Diabetes has emerged as one of the most significant health problems. About 10% of people are living with diabetes globally, including in the US. However, what is worrisome is that cases of diabetes continue to rise. Data shows that one-third of the US population is also living with prediabetes1.
Diabetes causes numerous complications. It is especially bad for nerve and vascular health. Thus, diabetes causes complications like increased risk of cardiovascular diseases, peripheral vascular disorders, kidney disease, retinopathy, and diabetic ulcers.
Diabetic ulcers most commonly occur on the lower extremities (legs and feet). Poorly managed diabetic ulcers are the leading cause of amputations after trauma. If inadequately treated, ulcers penetrate the full skin thickness, get severely infected, and ultimately require amputation.
Understanding diabetic foot ulcers
Treating diabetic foot ulcers is quite complicated and requires a multidisciplinary team. It appears that there is a unique role of vascular surgeons and interventional radiologists in managing these ulcers and preventing amputations2.
Studies show that there are two primary causes of foot ulcers in diabetes; purely neuropathic, purely ischemic (vascular issue), and mixed. It is estimated that just about 35% are purely neuropathic. Conversely, 65% of all ulcers are either purely ischemic/vascular or mixed3.
Regretfully, for decades the role of peripheral arterial disease (PAD) was ignored in the diabetic foot. It may explain why the clinical outcomes were so bad. However, in recent years, the approach to the diabetic foot has changed. Most researchers now realize that PAD plays a significant role in the diabetic foot.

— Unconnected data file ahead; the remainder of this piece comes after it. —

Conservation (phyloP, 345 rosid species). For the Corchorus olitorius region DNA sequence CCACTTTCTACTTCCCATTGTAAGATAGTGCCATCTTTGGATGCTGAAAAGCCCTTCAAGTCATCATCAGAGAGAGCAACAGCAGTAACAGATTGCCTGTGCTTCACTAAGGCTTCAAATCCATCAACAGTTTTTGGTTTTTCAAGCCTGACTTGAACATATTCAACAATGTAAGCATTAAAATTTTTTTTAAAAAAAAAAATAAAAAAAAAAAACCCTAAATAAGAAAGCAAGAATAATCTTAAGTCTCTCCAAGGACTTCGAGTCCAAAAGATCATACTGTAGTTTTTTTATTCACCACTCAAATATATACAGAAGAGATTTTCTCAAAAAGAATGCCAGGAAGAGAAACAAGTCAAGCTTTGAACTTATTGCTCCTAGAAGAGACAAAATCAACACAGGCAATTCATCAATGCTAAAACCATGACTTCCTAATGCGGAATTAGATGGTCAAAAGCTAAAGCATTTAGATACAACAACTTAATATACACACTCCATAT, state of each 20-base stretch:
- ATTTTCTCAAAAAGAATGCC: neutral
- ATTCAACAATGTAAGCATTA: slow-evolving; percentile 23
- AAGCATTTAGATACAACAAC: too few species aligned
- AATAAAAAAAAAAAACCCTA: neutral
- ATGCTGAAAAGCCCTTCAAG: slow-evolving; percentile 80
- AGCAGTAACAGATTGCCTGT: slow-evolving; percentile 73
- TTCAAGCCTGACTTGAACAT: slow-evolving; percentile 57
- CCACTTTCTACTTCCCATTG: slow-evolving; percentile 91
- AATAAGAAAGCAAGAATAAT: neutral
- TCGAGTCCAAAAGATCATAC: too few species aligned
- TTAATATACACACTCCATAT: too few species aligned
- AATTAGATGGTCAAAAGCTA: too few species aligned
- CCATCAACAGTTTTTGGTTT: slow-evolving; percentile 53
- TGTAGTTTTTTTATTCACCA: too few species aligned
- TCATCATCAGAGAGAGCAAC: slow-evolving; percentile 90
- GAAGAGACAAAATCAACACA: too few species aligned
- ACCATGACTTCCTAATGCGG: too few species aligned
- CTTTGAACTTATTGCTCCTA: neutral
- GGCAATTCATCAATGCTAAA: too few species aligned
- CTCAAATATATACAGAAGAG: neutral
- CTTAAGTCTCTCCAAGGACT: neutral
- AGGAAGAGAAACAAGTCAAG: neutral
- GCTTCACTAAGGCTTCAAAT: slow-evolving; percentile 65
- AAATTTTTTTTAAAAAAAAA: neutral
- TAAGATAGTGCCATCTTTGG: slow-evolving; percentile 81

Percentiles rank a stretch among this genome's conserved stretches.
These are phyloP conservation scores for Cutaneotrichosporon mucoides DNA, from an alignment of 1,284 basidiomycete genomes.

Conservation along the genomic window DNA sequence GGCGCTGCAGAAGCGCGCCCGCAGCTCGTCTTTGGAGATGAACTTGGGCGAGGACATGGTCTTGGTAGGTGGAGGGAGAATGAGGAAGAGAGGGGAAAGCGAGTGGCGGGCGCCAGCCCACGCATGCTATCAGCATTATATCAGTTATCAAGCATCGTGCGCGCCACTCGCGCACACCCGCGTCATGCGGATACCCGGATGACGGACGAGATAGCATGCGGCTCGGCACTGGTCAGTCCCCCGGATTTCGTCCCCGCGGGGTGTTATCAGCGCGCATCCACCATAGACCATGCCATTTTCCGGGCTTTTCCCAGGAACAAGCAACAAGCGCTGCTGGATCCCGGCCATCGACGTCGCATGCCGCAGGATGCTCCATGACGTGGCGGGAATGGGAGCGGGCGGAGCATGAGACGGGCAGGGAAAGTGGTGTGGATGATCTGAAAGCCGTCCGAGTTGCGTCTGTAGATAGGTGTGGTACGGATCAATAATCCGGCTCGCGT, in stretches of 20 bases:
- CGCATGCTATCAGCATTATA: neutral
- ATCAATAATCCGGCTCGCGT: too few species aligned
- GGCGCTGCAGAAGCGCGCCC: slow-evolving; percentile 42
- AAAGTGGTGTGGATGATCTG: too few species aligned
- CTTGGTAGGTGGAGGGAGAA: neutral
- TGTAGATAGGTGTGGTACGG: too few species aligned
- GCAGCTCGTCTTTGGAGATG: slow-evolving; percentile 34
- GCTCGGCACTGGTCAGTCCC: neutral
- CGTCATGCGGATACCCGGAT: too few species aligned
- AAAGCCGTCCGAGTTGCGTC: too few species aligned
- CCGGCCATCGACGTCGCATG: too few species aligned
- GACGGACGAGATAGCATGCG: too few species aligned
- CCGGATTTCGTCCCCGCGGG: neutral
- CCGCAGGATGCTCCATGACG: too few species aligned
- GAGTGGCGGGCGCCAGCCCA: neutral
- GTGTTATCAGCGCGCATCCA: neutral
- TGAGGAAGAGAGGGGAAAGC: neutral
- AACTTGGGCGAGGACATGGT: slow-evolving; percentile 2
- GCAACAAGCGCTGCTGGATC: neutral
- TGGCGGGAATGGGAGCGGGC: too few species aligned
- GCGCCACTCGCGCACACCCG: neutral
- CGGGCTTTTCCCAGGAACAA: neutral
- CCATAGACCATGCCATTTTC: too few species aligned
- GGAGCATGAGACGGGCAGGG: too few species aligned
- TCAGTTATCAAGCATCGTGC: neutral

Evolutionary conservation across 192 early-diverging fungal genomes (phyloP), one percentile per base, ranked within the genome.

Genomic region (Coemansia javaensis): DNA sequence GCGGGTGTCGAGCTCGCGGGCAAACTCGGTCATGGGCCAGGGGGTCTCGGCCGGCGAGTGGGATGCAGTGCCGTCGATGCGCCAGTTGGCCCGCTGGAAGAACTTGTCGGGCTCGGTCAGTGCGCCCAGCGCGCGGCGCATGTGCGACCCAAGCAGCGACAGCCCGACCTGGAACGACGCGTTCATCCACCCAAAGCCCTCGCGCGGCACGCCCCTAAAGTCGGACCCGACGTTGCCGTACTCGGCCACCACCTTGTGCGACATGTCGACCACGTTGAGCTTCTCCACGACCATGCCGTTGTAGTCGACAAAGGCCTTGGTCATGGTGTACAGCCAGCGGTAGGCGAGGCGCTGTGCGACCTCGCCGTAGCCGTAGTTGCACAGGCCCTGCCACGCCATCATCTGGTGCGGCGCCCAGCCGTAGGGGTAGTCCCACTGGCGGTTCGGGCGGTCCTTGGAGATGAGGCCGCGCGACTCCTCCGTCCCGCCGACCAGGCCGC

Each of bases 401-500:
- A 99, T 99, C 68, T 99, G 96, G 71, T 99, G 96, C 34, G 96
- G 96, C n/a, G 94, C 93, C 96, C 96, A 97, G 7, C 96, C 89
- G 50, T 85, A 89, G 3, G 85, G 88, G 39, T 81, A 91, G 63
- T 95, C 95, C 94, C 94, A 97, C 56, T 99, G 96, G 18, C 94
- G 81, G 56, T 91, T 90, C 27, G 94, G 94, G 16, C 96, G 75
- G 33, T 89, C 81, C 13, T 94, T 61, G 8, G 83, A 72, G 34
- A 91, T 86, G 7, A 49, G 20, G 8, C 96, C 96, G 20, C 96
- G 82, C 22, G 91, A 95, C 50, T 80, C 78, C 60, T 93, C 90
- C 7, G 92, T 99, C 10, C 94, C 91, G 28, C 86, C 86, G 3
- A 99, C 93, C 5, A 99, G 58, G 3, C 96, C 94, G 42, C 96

One of the most extensive studies to date, called The EURODIALE study, shows it is vital to differentiate diabetic ulcers based on the presence or absence of PAD. It is because those with PAD have a much lower healing rate. Moreover, such ulcers are at a greater risk of getting infected. But even worst, PAD ulcers are much more likely to end with food amputation3,4.
How can doctors know if the diabetic ulcer is due to arterial insufficiency?
Thus, it is vital to differentiate between the neuropathic and PAD ulcers in diabetes. These are two quite different kinds of ulcers requiring different treatment approaches.
There are many ways of understanding arterial insufficiency. Some methods are non-invasive, and others are minimally invasive5.
Color Doppler ultrasound (CDUS) is one of the excellent non-invasive says of visualizing the vascular blood flow. It provides a color map of blood flow through various blood vessels. It is one of the best methods in the way that it is safe, non-invasive, and doctors can check multiple arteries in a short time. However, it may be less sensitive in detecting minor arterial lesions, especially in smaller blood vessels.
Doctors may also use Multidetector-row computed tomography angiography (MD-CTA). It is minimally invasive and is a highly sensitive method. It is especially useful for small blood vessels of calves and other small blood vessels in the foot. In addition, it has a high resolution and is thus one of the most effective ways to diagnose the condition.
Contrast-enhanced magnetic resonance angiography (CE-MRA) is another highly useful and minimally invasive method.
Intra-arterial digital subtraction angiography is yet another way of diagnosing PAD. Doctors often do angiography in patients when they think that angioplasty or revascularization is needed. Thus, they may often carry out this procedure (or even other procedures) just before the intervention.